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Sterritt **** Based on Stanislaw Lem's brilliant novel, this towering 1972 allegory takes place mostly on a space station near a mysterious planet that may be a living, thinking entity capable of sending phantoms from the past into its visitors' minds. Some of the uncanny power surging through this visionary epic comes from changes Tarkovsky made to divert the attention of Soviet censors. The triumph was all his – along with his astonishing "Stalker," this stands with the greatest science-fiction movies ever made.

Stealing the Fire (Not rated)

Directors: John S. Friedman, Eric Nadler. With Karl-Heinz Schaab, Carl von Weizsacker, A.Q. Khan. (95 min.)

Sterritt *** This lucid documentary digs into Schaab's activities as a spy who provided a key German connection for Iraq's nuclear-weapons program, tracing a history of greed and deceit back to the 1930s. The film is timely, chilling, and grimly instructive. In English and German with English subtitles.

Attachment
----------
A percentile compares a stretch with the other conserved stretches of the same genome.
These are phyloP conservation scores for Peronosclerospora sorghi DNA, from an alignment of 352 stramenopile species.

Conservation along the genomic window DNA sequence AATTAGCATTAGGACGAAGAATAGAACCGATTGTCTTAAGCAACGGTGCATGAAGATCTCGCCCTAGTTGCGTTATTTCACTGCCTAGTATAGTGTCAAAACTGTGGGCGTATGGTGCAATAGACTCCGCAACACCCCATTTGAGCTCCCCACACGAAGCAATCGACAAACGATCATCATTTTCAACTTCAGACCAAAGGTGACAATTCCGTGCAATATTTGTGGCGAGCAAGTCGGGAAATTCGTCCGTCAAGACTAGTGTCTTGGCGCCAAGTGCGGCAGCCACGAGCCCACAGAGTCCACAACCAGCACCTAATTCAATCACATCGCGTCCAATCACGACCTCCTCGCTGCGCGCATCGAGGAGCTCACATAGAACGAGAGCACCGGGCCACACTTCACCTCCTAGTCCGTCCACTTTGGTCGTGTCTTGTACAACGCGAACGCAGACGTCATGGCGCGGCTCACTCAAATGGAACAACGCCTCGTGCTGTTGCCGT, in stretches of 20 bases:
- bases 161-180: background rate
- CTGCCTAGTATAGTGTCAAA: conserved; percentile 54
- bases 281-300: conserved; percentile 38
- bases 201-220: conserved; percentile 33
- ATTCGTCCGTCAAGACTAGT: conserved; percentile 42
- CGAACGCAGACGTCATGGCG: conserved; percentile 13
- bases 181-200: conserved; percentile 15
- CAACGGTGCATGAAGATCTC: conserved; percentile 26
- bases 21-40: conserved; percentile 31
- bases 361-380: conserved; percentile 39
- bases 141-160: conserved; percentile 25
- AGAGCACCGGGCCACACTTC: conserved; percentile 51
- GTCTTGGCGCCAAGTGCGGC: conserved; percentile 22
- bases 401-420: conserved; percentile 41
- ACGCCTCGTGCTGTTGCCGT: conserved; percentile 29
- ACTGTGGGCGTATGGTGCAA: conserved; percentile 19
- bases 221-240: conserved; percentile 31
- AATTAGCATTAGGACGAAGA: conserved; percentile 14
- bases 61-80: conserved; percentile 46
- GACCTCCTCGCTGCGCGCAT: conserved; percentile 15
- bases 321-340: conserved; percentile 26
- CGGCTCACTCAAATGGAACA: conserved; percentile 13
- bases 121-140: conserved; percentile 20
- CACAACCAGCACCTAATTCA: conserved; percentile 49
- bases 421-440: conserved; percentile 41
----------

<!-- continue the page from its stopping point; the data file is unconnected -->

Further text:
CURRENTLY IN RELEASE
Bowling for Columbine (R)

Director: Michael Moore. With Moore, Charlton Heston, Marilyn Manson. (120 min.)

Sterritt *** Contemporary film's most freewheeling documentary-maker turns his sights on the longtime American love affair with guns, including a living-room confrontation with National Rifle Association leader Heston and a discussion with goth-rocker Manson that's amazingly articulate. Moore turns the camera on himself too often for comfort, but he provides an eye-opening array of revelations.

Brown Sugar (PG-13)

Director: Rick Famuyiwa. With Taye Diggs, Sanaa Lathan, Mos Def, Nicole Ari Parker, Queen Latifah.

Staff ** She's an editor at a music magazine. He's a record-company executive. Dre and Sidney have been friends since childhood. They share a love of hip-hop and know every detail about each other's lives, but they have never been romantically involved. Dre ends up getting married and Sidney gets engaged, but did they make a mistake? It gets tiresome when Sidney uses hip-hop as an endless metaphor for her love for Dre. The movie has some funny moments, but it ultimately never crystallizes. By Lisa Parney Connors

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